REVIEW w/ pics: Skewer Me Happy at Raffi's
I know, I know. The title in my subject header is questionable, but hey, get your mind out of the gutter. We're talking about kabobs here, specifically at Raffi's Place in Glendale. Besides, I thought the title was apropos since I left Raffi's pretty darn happy after my meal. I've been hearing wonderful things about Raffi's for awhile now, so I thought it was finally time to make a visit.
Upon arrival at the restaurant, you can see two distinct dining areas. There's the outdoor patio with an ocean view mural along the side wall and also an smaller inside dining room. I think it would actually have been fun to sit in the patio because it had a lively atmosphere, but it was packed so my group of 8 ended up sitting inside.
Once you get past the small section of salads and appetizers, the rest of the menu is two pages of different types of kabobs. For that night, our meal consisted of hummus, an eggplant dish, a yogurt dish and three different types of kabobs: Shish Kabob (grilled and skewered filet mignon), Chicken Barg (grilled and skewered boneless chicken) and Lamb Kabob (grilled and skewered marinated lamb) as well as dessert.
As we were waiting for our appetizers to arrive, other plates of food came to our table first. Basically, they included a plate of basil, mint, and onion slices flecked with parsley, radishes and imported black olives as well as a basket of squares of unleavened lavash bread and pats of butter. There was also a plate of grilled tomatoes and extremely hot peppers. It's situations like this that it's sometimes a good idea to do some research beforehand. What I found out was that the lavash are actually to be used "Korean BBQ-style" to wrap your meat in with the addition of the various herbs and veggies. It was nice to have that knowledge beforehand so that I can give my dining companions the scoop.
While the apps were quite tasty, the kabobs were the real stars of the show. When it comes to chicken dishes, especially when chicken breast is used, I've found that restaurants don't know how to cook it right. At times, it's pretty dry; however, the chicken kabob was tender, juicy and full of flavor as were the beef and lamb kabobs.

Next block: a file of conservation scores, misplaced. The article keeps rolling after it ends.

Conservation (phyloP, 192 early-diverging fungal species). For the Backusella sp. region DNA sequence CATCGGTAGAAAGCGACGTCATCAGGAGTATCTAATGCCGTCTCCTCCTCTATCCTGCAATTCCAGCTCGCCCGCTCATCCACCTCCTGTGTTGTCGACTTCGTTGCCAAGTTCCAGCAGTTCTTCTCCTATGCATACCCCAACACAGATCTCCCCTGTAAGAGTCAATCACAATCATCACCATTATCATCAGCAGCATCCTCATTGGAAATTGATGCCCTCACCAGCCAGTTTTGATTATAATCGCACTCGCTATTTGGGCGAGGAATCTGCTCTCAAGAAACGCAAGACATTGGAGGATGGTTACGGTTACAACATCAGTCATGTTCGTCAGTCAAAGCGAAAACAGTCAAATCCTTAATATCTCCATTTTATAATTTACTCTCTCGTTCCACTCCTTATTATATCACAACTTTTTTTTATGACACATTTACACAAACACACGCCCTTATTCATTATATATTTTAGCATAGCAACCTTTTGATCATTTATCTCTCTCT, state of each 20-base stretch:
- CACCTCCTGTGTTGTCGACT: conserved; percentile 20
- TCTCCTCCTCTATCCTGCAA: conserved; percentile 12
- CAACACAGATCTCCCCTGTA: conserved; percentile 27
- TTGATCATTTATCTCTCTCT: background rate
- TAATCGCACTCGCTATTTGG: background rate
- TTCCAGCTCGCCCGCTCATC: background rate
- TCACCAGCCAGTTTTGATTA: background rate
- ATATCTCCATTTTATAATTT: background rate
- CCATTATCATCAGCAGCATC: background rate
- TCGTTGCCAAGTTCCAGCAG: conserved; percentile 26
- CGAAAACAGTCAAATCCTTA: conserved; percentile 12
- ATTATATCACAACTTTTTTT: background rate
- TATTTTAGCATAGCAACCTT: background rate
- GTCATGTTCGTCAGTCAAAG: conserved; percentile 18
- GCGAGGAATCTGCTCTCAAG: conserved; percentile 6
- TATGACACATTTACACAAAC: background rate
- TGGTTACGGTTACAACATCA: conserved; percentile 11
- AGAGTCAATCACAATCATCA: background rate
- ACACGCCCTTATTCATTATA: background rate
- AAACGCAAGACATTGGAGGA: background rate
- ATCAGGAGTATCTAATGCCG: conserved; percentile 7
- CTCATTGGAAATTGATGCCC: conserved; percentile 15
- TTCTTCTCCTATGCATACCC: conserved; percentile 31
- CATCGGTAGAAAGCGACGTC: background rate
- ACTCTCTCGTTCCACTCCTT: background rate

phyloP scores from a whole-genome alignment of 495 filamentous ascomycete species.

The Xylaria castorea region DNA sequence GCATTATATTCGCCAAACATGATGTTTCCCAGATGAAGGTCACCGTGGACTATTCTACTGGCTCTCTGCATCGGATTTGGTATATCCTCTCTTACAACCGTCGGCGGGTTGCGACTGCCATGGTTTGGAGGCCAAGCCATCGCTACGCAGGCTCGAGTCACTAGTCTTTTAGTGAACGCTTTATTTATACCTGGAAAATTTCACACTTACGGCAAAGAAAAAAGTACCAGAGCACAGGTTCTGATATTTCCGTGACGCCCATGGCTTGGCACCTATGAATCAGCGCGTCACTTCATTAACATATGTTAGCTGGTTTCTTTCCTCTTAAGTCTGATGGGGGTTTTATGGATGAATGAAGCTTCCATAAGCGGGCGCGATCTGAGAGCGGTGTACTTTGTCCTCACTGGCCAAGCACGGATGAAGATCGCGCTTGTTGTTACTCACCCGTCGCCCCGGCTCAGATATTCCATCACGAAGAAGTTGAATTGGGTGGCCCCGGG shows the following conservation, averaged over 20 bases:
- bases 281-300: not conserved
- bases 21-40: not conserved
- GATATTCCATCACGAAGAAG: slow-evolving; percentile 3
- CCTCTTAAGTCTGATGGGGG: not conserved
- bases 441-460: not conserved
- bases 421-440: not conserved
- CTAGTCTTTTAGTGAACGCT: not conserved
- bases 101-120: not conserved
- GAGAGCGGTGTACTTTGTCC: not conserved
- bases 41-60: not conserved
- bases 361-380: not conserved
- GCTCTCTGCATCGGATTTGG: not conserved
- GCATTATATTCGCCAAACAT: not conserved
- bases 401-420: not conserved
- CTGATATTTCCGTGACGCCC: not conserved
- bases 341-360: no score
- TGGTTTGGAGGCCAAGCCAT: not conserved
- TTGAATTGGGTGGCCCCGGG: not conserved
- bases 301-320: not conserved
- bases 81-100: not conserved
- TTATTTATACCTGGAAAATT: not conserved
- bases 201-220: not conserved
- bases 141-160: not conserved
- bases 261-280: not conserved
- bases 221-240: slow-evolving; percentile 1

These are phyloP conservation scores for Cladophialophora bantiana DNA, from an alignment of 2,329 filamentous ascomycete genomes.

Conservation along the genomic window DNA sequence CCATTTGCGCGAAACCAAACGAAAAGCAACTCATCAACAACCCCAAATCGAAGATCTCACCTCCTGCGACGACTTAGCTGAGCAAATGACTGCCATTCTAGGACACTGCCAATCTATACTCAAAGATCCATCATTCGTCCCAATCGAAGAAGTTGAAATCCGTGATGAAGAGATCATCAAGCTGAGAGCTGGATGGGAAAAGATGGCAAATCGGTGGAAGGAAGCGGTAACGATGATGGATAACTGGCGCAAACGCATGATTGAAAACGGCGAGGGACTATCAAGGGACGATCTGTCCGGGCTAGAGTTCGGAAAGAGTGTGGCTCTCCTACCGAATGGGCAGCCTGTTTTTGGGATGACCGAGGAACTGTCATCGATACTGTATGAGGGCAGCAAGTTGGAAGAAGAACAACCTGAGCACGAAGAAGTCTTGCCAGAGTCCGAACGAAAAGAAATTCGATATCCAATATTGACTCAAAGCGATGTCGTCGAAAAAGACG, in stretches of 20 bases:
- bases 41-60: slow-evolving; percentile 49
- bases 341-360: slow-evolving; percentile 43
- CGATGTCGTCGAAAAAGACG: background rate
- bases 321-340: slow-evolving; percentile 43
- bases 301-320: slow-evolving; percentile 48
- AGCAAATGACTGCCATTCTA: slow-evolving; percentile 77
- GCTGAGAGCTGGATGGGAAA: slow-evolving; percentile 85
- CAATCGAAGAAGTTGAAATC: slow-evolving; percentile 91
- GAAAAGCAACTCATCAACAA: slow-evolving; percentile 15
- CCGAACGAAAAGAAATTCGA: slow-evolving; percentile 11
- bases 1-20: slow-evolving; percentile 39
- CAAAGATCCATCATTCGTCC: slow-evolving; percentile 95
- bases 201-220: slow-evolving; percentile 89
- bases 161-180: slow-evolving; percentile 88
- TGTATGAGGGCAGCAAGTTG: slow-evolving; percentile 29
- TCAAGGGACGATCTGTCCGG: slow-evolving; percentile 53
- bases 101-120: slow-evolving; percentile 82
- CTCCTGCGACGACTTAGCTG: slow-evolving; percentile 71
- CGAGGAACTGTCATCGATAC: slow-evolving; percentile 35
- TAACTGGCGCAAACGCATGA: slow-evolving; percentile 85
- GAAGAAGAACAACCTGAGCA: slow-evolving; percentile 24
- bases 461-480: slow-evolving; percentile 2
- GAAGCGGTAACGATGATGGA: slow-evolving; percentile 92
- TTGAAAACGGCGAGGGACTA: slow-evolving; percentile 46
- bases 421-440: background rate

When you add the hand's on eating experience of using the lavash to wrap the various ingredients in before taking a bite, it was really a fun time for everyone. The addition of that raw veggie/herb plate was definitely on the money. What I did that night was tear off pieces of my lavash and along with the kabob meat of my choice and an array of different ingredient combo depending on what I wanted at the time. I'd add the onion or radish for a juicy crunch, the basil for a little kick and/or the mint for a sweet coolness. Occasionally, I'd even spoon a little hummus or eggplant to add something different. I would even add pieces of the grilled tomatoes, but definitely stayed from those green peppers, after taking a stinging bite of it. They were hot!
So far, it was a very satisfying meal, but amazingly enough (or maybe not so amazing since our group had a sweet tooth), we ordered three different types of desserts to share. First, there was the stuffed baklava layered with filo dough drizzled with pistachio and rosewater sugar syrup. The pastry was nice and flaky, but I always find baklava to be too sweet for me and that was the case here. We also tried their Chocolate Raspberry dessert, which was a ball shaped chocolate gelato with heart of raspberry sorbet covered with cocoa powder. I think this would have been better if the whole thing wasn't so icy. Cutting into it took some effort, but the flavor was good.
One dessert that not many at the table have had before was the Faloodeh Shirazi which is Persian iced dessert with rice noodles, rose water and syrup. I've actually had the rice noodles, rose water and syrup with ice cream before. The ice cream really cuts into the sometimes overwhelming sweetness of the rose syrup. Without the ice cream, I wasn't really into this dessert, but then our waiter pointed that we need to squeeze the lemon so that the juice would mix into the ice and the rest of the dessert. I was wondering why it came with half a lemon. Now I know. Once the lemon juice came to play, the sweet was balanced with tart and the whole dessert just seemed more refreshing. After the savory dishes we just had, the Faloodeh Shirazi was actually a wonderful palate cleanser.
Overall, the food here was excellent. The kabobs certainly lived up to their reputation and I was able to find a new and a better way of enjoying them. I look forward to a return visit and maybe, even check out their fish kabobs, which we weren't able to do this time around.
To see pics, go to:
211 E Broadway
Glendale, CA 91205
I was introduced to Raffi's by a friend and it is one of those places where I am constantly thinking to myself, "how soon can I be back?"
Agree with the OP and Das Ubergeek that a) the plates of lemon basil and lavash are very tasty, and that b) the basmati is very fluffy, very good. Having tried both the kabob and barg, my favorite so far is the luleh (sp?) kabob. I know that a very safe, unoriginal choice, but it is the most flavorful and juicy of the main dishes that I have tried so far.
Abby - I don't know what kind of grilled pepper they serve, but it's spicy for me too! You would think that the grilling would temper the heat, but it's edible for me only in very small amounts.
Great write up and photos. Love this place!